Anyway, I thought I’d start at the beginning, with fresh looks at three of the most celebrated founders: Benjamin Franklin: An American Life by Walter Isaacson (2003), Washington: A Life by Ron Chernow (2010) and Thomas Jefferson: The Art of Power by Jon Meacham (2012).
The first thing you realize when you read these books is our partisan political divide is nothing new. Any undergraduate student of American history could tell you that, but it’s been so long since I was an undergraduate that I remember almost nothing about it. Besides, I was too busy working on the school newspaper to go to class. I did know that newspapers went all the way back to Ben Franklin. They certainly weren’t going anywhere.
Back in the day, these guys were brutal. Here’s a dispassionate analysis of Franklin by John Adams, our second president, not an opponent but a colleague in Paris negotiating the peace treaty with Britain that ended the Revolutionary War:
“If this gentleman and the marble Mercury in the garden of Versailles were in nomination for an embassy, I would not hesitate to give my vote for the statue, upon the principle that it would do no harm.”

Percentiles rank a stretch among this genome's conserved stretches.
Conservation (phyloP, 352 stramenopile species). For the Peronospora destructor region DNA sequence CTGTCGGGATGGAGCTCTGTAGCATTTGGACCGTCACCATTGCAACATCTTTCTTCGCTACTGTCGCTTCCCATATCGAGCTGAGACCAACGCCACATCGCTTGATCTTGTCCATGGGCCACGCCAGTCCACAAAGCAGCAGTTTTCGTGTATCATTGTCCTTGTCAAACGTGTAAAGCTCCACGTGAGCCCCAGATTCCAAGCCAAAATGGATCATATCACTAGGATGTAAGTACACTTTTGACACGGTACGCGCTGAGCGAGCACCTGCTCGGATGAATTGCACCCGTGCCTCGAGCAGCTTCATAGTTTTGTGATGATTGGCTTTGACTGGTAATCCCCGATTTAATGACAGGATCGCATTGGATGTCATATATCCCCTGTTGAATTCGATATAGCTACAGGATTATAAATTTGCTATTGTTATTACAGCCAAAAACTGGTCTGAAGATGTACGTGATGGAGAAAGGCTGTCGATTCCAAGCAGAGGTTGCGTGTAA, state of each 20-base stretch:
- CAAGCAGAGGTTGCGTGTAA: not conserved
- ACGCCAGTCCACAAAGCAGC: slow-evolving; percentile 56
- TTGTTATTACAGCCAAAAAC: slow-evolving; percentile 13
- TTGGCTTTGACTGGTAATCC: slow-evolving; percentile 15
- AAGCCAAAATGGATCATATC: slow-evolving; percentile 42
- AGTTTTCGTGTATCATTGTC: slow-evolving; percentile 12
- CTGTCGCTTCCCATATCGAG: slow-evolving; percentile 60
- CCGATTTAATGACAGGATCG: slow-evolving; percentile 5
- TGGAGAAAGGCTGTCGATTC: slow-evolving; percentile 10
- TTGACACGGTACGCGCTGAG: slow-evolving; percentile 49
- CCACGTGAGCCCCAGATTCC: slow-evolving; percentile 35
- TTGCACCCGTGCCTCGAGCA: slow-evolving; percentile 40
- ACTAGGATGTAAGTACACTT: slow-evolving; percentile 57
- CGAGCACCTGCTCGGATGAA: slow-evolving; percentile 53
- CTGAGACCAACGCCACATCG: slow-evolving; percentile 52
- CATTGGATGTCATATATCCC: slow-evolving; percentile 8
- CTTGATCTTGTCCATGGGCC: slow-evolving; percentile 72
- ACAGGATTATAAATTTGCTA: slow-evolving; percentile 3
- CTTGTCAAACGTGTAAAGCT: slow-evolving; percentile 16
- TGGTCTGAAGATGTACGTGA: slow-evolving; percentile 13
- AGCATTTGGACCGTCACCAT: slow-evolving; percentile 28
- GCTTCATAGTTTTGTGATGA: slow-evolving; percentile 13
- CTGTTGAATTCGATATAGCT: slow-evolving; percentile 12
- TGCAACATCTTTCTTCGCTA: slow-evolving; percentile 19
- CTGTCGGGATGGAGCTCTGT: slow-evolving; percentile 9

The rift between Federalists and Republicans that emerged out of the constitutional convention of 1787 and persisted through the terms of at least the first three presidents makes today’s partisan sniping look like a game of touch football. The crux of the debate was basically the same big government/small government divide that exists today. So, yeah, people have been arguing about the same stuff for at least 227 years. The difference is America had no experience with either at the time, so it was not only possible to conjure apocalyptic consequences from the other guy’s ideas, it was possible you were right.
The paranoia and nasty partisan media that accompany each side in our current federal gridlock are pale derivatives of their counterparts back in the day. Consider that Franklin’s grandson, Benjamin Franklin Bache, was arrested under the Alien and Sedition Acts for what he said about the Adams administration in a newspaper. Adams, famously, could dish it out a lot better than he could take it. Bache might have gone to prison for something he wrote if he hadn’t died of yellow fever first.